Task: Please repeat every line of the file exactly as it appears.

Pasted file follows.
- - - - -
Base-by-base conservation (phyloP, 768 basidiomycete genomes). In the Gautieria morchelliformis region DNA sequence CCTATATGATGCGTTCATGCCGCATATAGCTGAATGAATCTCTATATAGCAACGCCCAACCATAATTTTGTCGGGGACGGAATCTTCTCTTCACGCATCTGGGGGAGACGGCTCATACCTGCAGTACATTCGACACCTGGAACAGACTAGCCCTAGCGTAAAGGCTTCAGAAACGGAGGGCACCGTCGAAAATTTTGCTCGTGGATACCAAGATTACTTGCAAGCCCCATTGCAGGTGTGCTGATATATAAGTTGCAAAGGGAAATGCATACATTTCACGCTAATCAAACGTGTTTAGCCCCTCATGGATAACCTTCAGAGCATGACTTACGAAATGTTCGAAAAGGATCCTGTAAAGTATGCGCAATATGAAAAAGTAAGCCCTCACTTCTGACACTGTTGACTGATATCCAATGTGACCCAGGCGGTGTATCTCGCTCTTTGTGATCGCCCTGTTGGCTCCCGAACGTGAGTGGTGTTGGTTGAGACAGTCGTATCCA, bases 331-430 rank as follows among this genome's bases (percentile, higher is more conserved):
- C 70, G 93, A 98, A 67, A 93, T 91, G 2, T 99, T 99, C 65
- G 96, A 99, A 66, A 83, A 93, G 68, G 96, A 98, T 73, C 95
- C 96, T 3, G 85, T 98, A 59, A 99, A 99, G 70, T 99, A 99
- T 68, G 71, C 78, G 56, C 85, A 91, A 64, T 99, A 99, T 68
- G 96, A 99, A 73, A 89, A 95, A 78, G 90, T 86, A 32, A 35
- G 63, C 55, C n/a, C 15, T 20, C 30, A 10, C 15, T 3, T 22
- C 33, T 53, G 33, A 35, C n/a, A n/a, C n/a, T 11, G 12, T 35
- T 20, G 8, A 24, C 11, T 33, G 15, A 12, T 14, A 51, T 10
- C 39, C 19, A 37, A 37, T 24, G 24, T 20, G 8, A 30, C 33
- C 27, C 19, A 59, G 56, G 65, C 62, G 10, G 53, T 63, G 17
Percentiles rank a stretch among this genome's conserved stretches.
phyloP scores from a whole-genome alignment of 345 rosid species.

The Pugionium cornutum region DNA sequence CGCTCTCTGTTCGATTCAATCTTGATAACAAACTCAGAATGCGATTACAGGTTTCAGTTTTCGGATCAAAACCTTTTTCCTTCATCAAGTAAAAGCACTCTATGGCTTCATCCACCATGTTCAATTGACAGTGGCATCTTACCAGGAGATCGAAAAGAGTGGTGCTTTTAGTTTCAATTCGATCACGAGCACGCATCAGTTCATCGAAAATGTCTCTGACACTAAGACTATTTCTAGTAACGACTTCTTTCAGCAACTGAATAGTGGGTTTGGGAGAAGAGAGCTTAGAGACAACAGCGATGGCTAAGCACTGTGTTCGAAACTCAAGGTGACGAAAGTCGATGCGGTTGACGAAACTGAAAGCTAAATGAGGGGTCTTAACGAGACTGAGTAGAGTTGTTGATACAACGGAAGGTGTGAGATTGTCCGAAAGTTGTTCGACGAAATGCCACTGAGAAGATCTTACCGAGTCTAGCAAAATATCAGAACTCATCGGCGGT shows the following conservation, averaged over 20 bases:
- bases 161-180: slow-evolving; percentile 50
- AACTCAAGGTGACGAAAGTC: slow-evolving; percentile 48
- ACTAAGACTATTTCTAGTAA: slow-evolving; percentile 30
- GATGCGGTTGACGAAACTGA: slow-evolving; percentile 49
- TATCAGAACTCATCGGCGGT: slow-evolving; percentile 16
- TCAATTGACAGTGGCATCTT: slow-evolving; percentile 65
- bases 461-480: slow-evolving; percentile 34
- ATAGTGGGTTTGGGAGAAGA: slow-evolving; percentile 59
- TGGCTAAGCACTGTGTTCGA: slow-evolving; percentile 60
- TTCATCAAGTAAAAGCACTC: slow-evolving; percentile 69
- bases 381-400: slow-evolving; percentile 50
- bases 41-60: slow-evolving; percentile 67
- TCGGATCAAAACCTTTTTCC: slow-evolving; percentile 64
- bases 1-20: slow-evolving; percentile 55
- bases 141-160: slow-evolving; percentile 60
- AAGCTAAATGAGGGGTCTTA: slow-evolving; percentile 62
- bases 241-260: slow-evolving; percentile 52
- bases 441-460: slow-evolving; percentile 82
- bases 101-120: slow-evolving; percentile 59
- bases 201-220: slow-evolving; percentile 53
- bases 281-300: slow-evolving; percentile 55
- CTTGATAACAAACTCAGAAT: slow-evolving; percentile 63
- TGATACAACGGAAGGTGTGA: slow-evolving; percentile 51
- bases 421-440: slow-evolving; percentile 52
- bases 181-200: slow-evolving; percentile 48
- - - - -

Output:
Base-by-base conservation (phyloP, 768 basidiomycete genomes). In the Gautieria morchelliformis region DNA sequence CCTATATGATGCGTTCATGCCGCATATAGCTGAATGAATCTCTATATAGCAACGCCCAACCATAATTTTGTCGGGGACGGAATCTTCTCTTCACGCATCTGGGGGAGACGGCTCATACCTGCAGTACATTCGACACCTGGAACAGACTAGCCCTAGCGTAAAGGCTTCAGAAACGGAGGGCACCGTCGAAAATTTTGCTCGTGGATACCAAGATTACTTGCAAGCCCCATTGCAGGTGTGCTGATATATAAGTTGCAAAGGGAAATGCATACATTTCACGCTAATCAAACGTGTTTAGCCCCTCATGGATAACCTTCAGAGCATGACTTACGAAATGTTCGAAAAGGATCCTGTAAAGTATGCGCAATATGAAAAAGTAAGCCCTCACTTCTGACACTGTTGACTGATATCCAATGTGACCCAGGCGGTGTATCTCGCTCTTTGTGATCGCCCTGTTGGCTCCCGAACGTGAGTGGTGTTGGTTGAGACAGTCGTATCCA, bases 331-430 rank as follows among this genome's bases (percentile, higher is more conserved):
- C 70, G 93, A 98, A 67, A 93, T 91, G 2, T 99, T 99, C 65
- G 96, A 99, A 66, A 83, A 93, G 68, G 96, A 98, T 73, C 95
- C 96, T 3, G 85, T 98, A 59, A 99, A 99, G 70, T 99, A 99
- T 68, G 71, C 78, G 56, C 85, A 91, A 64, T 99, A 99, T 68
- G 96, A 99, A 73, A 89, A 95, A 78, G 90, T 86, A 32, A 35
- G 63, C 55, C n/a, C 15, T 20, C 30, A 10, C 15, T 3, T 22
- C 33, T 53, G 33, A 35, C n/a, A n/a, C n/a, T 11, G 12, T 35
- T 20, G 8, A 24, C 11, T 33, G 15, A 12, T 14, A 51, T 10
- C 39, C 19, A 37, A 37, T 24, G 24, T 20, G 8, A 30, C 33
- C 27, C 19, A 59, G 56, G 65, C 62, G 10, G 53, T 63, G 17
Percentiles rank a stretch among this genome's conserved stretches.
phyloP scores from a whole-genome alignment of 345 rosid species.

The Pugionium cornutum region DNA sequence CGCTCTCTGTTCGATTCAATCTTGATAACAAACTCAGAATGCGATTACAGGTTTCAGTTTTCGGATCAAAACCTTTTTCCTTCATCAAGTAAAAGCACTCTATGGCTTCATCCACCATGTTCAATTGACAGTGGCATCTTACCAGGAGATCGAAAAGAGTGGTGCTTTTAGTTTCAATTCGATCACGAGCACGCATCAGTTCATCGAAAATGTCTCTGACACTAAGACTATTTCTAGTAACGACTTCTTTCAGCAACTGAATAGTGGGTTTGGGAGAAGAGAGCTTAGAGACAACAGCGATGGCTAAGCACTGTGTTCGAAACTCAAGGTGACGAAAGTCGATGCGGTTGACGAAACTGAAAGCTAAATGAGGGGTCTTAACGAGACTGAGTAGAGTTGTTGATACAACGGAAGGTGTGAGATTGTCCGAAAGTTGTTCGACGAAATGCCACTGAGAAGATCTTACCGAGTCTAGCAAAATATCAGAACTCATCGGCGGT shows the following conservation, averaged over 20 bases:
- bases 161-180: slow-evolving; percentile 50
- AACTCAAGGTGACGAAAGTC: slow-evolving; percentile 48
- ACTAAGACTATTTCTAGTAA: slow-evolving; percentile 30
- GATGCGGTTGACGAAACTGA: slow-evolving; percentile 49
- TATCAGAACTCATCGGCGGT: slow-evolving; percentile 16
- TCAATTGACAGTGGCATCTT: slow-evolving; percentile 65
- bases 461-480: slow-evolving; percentile 34
- ATAGTGGGTTTGGGAGAAGA: slow-evolving; percentile 59
- TGGCTAAGCACTGTGTTCGA: slow-evolving; percentile 60
- TTCATCAAGTAAAAGCACTC: slow-evolving; percentile 69
- bases 381-400: slow-evolving; percentile 50
- bases 41-60: slow-evolving; percentile 67
- TCGGATCAAAACCTTTTTCC: slow-evolving; percentile 64
- bases 1-20: slow-evolving; percentile 55
- bases 141-160: slow-evolving; percentile 60
- AAGCTAAATGAGGGGTCTTA: slow-evolving; percentile 62
- bases 241-260: slow-evolving; percentile 52
- bases 441-460: slow-evolving; percentile 82
- bases 101-120: slow-evolving; percentile 59
- bases 201-220: slow-evolving; percentile 53
- bases 281-300: slow-evolving; percentile 55
- CTTGATAACAAACTCAGAAT: slow-evolving; percentile 63
- TGATACAACGGAAGGTGTGA: slow-evolving; percentile 51
- bases 421-440: slow-evolving; percentile 52
- bases 181-200: slow-evolving; percentile 48